Is it farther or further?
1680s, "causing hurt," from present participle of hurt (v.). Reflexive sense of "suffering, feeling pain" recorded by 1944.
c.1200, "to injure, wound" (the body, feelings, reputation, etc.), also "to stumble (into), bump into; charge against, rush, crash into; knock (things) together," from Old French hurter "to ram, strike, collide," perhaps from Frankish *hurt "ram" (cf. Middle High German hurten "run at, collide," Old Norse hrutr "ram"). The English usage is as old as the French, and perhaps there was a native Old English *hyrtan, but it has not been recorded. Meaning "to be a source of pain" (of a body part) is from 1850. To hurt (one's) feelings attested by 1779. Sense of "knock" died out 17c., but cf. hurtle. Other Germanic languages tend to use their form of English scathe in this sense (cf. Danish skade, Swedish skada, German schaden, Dutch schaden).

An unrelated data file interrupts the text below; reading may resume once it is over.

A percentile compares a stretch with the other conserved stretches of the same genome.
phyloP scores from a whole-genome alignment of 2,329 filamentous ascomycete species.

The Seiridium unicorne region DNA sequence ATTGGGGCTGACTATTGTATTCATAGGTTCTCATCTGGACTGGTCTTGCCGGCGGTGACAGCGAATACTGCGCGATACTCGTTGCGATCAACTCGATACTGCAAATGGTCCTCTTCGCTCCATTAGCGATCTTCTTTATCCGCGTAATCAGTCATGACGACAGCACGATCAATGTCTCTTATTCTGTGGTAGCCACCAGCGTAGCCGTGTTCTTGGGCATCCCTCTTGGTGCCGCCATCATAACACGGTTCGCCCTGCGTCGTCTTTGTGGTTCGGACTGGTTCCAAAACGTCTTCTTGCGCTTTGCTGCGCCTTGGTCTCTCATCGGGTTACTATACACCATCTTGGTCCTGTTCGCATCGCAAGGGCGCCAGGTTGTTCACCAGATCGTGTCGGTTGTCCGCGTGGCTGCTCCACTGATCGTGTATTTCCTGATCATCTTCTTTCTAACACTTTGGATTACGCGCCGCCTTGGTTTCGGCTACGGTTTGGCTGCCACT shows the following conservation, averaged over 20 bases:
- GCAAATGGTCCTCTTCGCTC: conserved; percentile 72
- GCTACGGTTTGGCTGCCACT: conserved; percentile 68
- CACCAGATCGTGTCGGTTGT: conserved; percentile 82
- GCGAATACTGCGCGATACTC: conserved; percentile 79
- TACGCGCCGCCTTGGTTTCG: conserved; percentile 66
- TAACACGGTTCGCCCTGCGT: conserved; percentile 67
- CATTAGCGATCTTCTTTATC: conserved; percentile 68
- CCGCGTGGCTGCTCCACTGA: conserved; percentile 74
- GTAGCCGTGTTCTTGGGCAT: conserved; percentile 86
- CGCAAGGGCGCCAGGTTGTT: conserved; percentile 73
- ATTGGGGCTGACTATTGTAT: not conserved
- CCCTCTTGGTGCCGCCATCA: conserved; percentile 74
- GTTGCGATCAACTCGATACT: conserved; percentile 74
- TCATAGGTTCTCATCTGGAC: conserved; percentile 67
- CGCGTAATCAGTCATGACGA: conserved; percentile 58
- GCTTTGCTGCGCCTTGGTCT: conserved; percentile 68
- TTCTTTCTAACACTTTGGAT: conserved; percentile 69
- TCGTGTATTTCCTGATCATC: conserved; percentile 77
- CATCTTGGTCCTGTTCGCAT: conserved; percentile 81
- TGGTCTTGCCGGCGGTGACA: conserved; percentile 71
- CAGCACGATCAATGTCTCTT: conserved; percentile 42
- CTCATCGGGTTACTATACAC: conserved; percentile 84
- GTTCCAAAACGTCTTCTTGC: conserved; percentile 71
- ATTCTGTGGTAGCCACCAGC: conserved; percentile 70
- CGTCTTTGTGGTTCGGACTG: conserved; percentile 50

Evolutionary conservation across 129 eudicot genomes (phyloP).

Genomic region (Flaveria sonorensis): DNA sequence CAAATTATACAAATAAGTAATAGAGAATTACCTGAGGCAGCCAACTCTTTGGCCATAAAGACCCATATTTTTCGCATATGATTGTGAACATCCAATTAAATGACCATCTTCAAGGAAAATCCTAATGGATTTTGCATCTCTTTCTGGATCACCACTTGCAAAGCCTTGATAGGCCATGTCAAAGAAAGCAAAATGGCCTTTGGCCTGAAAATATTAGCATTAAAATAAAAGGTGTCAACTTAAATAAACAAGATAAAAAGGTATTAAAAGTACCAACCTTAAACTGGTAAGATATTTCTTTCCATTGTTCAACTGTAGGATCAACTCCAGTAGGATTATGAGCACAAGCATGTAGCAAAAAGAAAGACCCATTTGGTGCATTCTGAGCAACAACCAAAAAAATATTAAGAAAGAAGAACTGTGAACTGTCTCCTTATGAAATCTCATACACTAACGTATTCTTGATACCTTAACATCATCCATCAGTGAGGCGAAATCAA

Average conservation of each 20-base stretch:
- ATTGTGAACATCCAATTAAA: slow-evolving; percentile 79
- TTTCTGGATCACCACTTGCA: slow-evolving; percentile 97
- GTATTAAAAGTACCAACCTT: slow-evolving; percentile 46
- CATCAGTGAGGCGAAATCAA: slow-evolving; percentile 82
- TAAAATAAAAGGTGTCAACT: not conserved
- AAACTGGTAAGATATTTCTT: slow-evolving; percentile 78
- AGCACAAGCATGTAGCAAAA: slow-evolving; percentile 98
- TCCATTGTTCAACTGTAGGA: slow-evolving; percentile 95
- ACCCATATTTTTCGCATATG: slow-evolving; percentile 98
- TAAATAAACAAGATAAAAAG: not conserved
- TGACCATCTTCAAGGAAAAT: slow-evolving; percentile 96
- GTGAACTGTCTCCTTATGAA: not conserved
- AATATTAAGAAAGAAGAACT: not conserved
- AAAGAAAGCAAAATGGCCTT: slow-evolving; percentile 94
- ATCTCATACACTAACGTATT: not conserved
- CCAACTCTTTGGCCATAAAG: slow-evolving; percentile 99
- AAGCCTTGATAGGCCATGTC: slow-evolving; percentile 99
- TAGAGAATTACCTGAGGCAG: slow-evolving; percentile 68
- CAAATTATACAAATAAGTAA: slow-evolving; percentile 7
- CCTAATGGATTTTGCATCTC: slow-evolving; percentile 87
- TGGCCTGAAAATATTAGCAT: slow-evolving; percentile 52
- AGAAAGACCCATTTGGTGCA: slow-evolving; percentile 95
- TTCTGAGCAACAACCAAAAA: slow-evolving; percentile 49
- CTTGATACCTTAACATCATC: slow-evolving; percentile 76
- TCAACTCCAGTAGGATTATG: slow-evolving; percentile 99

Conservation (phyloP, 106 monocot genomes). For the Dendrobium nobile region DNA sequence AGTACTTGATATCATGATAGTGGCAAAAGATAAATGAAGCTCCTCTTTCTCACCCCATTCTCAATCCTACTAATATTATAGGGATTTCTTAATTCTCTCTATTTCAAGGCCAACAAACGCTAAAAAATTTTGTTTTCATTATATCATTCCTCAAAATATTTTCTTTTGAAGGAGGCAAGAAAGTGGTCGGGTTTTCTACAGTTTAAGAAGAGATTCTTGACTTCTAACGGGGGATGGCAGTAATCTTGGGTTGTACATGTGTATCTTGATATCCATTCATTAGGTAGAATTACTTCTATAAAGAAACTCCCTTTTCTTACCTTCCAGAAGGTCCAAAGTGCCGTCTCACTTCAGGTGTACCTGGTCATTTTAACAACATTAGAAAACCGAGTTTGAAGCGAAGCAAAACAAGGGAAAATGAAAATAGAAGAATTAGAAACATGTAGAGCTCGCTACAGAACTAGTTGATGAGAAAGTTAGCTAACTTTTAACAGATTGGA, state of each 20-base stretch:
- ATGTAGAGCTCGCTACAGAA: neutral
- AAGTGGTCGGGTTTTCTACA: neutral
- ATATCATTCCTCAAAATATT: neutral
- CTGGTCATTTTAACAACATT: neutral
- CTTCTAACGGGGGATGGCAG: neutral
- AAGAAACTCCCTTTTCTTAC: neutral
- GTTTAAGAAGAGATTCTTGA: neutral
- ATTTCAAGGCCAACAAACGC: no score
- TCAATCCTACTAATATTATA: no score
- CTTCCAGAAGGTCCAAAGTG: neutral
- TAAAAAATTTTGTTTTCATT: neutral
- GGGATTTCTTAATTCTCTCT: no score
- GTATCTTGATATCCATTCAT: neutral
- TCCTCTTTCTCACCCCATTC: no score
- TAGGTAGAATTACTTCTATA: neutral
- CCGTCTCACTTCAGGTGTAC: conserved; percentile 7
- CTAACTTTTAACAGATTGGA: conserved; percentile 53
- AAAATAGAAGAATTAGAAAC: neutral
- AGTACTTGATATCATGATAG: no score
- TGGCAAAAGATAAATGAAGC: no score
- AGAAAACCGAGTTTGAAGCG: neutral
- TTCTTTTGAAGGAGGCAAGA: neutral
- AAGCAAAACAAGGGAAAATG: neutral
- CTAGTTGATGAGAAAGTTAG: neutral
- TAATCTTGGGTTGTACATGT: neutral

c.1200, "a wound, an injury;" also "sorrow, lovesickness," from hurt (v.).
In great need; in distress: Guys, the last thing we want is to seem to be hurting for money (Armed forces & students fr black 1940s+)
Ugly; ill-favored; piss-ugly: I never saw anyone as hurt as her boyfriend (1980s+ Teenagers)